Maryglenn McCombs is a local book publicist and a great friend to BookPage. Maryglenn emailed us with a great story this morning, and we just had to share:
Those of you who know me probably know that I love dogs—especially my beloved and humongous Old English Sheepdog, Garcia. Some of you have any suggested that I am obsessed with Garcia. (Note the absence of denial.) Most of you probably also know that I am, by trade, a book publicist who loves books. I am writing to share a story about the unusual collision of my love of dogs and love of books.
Please let me introduce one of my all-time favorite mystery writers, Don Bruns (www.donbrunsbooks.com) with whom I have worked for years.
When Don came to me with the idea for his ninth novel, I asked (okay, begged) that he consider including Garcia, in all his Old English Sheepdog glory, as a character in the book.
Well, he did.
And much to Don’s surprise, Garcia wound up “taking over” the plot and ultimately becoming a major character in Don’s new novel, Don’t Sweat the Small Stuff, which Oceanview Publishing will release in hardcover and eBook on December 6, 2010. Don’t Sweat the Small Stuff is a hilarious mystery about two stumbling, bumbling amateur detectives who get mixed up in investigating a crazy traveling carnival show—and nearly lose their lives in the process of contending with a cantankerous cast of carnies who don’t take kindly to the investigation.
While many of us think of the summer months as prime reading season, publishers tend to save plenty of their sure-to-be fiction hits for fall. And this year’s crop of late 2010 novels is certainly no different.
Our September issue has already gone to press, and we are particularly excited about our interviews with Jonathan Franzen and Emma Donoghue. Franzen’s Freedom and Donoghue’s Room are two of the most talked-about upcoming releases, and we can’t wait to see what readers make of them once they go on sale in the coming weeks (for Freedom, that’s August 31 and Room, September 13).
September also marks the release of Sara Gruen’s follow-up to the smash hit Water for Elephants, Ape House, (Sept. 7), Ken Follett’s first part in a new trilogy, Fall of Giants (Sept. 28), another love story from Nicholas Sparks, Safe Haven (Sept. 14) and Michael Cunningham’s first novel since Specimen Days, By Nightfall (Sept. 28).
But things don’t slow down in October. Nicole Krauss is back (after The History of Love) with Great House on Oct. 12 (be sure to check out our interview with Krauss in the October issue of BookPage) and John le Carré returns with Our Kind of Traitor (also on sale Oct. 12).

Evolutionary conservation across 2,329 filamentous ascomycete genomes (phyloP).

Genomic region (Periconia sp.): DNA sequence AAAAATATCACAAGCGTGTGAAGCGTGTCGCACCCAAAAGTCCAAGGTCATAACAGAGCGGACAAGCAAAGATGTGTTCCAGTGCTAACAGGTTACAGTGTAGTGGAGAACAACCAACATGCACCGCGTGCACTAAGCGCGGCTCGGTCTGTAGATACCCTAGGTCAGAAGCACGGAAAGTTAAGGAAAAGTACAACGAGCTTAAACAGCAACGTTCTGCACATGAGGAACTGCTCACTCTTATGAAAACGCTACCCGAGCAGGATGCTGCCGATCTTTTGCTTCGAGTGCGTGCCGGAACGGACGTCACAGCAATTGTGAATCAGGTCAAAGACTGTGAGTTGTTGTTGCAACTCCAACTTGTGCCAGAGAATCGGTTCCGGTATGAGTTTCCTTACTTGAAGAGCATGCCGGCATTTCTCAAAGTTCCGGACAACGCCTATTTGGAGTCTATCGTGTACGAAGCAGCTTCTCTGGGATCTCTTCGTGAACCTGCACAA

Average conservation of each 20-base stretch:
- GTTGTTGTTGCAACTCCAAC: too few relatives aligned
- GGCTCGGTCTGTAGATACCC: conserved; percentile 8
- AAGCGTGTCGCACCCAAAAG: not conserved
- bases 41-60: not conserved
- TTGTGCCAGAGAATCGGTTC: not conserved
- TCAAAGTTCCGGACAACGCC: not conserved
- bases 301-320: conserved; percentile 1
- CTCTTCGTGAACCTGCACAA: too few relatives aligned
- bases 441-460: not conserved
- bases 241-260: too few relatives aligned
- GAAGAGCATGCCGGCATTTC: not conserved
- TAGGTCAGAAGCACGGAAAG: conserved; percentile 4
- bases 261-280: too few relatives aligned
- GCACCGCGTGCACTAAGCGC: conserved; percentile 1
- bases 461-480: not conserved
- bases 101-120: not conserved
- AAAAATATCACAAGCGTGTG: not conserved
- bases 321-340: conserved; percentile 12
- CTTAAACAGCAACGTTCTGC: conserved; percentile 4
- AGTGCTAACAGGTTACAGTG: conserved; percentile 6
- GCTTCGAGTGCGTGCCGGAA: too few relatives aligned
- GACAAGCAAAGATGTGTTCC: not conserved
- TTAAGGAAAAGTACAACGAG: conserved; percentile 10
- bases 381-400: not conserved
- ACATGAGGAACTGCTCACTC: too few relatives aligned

In November, we’re excited about a new—and very dark—story collection from Stephen King, Full Dark, No Stars (on sale Nov. 9) and Dennis Lehane’s follow up to Gone, Baby, Gone, Moonlight Mile (on sale Nov. 2).
If courtroom dramas and thrillers are your cup of tea, you are certainly in luck this fall. Vince Flynn, John Grisham, Lee Child, David Baldacci, Patricia Cornwell, James Patterson, Tom Clancy and Steve Berry all have new releases in the coming months.
So as the kids go back to school and the leaves change from green to red, be sure to pick up one of these new novels. You won’t be disappointed!
If you’re an avid Glee fan like me, last night’s season finale was more bitter than sweet. Sure, the kids from New Directions sang their hearts out at regionals, several romantic entanglements got even more complicated and Quinn finally had her baby girl. But with our favorite show on hiatus, what’s a Gleek to do? Well, it turns out you don’t have to watch endless reruns of season one or listen to the cast recordings over and over on your iPod . . . because Glee is hitting bookstores this fall!
Glee: The Beginning: An Original Novel by Sophia Lowell goes on sale September 1 from Poppy, a young adult publishing division of Hachette. And while this first book is a prequel to the TV show, multiple book projects are in the works—and all are authorized by Twentieth Century Fox. Now that’s music to our ears.
Are you a fan of Glee? Will you read the books?
It’s always a treat to have the opportunity to speak with authors after you’ve read their books. So I was thrilled to interview Emily Giffin about her latest novel, Heart of the Matter, for our May issue.
We mostly talked about Heart of the Matter, of course, but I was delighted as our conversation veered off-course a few times. I couldn’t include all of the great content in my print interview, so here's the dish on Giffin’s writing process, how she balances a full-time writing career with raising three young children and—gasp—some then “off-the-record” (and now public) details on the upcoming movie version of her debut novel, Something Borrowed.